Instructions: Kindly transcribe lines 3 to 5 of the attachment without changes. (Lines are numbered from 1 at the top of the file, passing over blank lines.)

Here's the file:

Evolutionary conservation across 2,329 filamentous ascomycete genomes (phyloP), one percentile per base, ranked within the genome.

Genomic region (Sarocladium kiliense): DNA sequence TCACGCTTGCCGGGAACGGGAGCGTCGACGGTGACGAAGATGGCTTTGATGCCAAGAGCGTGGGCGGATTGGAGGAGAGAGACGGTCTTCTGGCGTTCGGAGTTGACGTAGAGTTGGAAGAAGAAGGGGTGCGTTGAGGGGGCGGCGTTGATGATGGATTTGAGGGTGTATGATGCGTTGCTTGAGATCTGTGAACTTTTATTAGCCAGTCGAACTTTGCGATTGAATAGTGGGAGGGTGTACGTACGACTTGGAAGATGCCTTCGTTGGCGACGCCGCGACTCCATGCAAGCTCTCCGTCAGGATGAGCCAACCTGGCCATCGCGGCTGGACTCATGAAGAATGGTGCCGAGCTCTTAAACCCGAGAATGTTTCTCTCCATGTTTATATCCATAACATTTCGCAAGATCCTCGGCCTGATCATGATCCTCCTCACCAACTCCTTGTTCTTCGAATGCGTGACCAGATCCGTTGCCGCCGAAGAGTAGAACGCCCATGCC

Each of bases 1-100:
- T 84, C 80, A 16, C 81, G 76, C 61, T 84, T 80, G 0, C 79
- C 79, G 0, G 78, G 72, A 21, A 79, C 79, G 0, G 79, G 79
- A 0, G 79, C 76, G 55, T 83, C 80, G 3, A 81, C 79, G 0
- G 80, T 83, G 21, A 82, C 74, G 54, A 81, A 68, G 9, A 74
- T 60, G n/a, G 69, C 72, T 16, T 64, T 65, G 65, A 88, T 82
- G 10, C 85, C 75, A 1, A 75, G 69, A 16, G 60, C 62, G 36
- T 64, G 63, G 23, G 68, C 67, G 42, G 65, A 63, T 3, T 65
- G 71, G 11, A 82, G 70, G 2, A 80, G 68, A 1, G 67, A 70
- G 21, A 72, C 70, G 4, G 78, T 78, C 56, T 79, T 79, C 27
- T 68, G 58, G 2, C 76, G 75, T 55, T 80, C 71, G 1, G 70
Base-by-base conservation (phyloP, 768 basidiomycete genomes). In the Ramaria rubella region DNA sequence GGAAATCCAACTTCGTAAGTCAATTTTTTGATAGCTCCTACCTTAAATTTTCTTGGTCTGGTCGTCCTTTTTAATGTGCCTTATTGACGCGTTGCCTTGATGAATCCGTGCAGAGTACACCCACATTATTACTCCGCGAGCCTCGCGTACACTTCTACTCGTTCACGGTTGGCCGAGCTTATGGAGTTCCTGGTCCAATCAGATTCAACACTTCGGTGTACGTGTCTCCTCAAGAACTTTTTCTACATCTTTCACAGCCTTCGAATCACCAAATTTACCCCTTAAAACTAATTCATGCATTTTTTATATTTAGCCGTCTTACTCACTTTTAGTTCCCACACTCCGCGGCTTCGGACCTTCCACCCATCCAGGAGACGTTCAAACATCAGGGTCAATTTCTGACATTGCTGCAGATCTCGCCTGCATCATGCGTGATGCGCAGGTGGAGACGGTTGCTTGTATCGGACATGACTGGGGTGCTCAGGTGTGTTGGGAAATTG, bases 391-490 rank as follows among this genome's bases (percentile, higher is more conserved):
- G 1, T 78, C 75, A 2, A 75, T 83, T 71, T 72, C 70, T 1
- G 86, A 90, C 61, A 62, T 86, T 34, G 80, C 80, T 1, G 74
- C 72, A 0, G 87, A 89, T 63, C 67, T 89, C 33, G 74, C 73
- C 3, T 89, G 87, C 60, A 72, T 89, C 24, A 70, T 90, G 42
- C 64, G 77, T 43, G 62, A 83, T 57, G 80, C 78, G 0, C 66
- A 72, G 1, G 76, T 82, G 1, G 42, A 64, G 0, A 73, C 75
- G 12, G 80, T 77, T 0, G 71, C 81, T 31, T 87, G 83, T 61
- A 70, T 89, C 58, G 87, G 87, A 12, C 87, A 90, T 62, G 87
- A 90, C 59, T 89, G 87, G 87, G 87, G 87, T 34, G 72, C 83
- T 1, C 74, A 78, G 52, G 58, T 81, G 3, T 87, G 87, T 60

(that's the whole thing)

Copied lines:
Each of bases 1-100:
- T 84, C 80, A 16, C 81, G 76, C 61, T 84, T 80, G 0, C 79
- C 79, G 0, G 78, G 72, A 21, A 79, C 79, G 0, G 79, G 79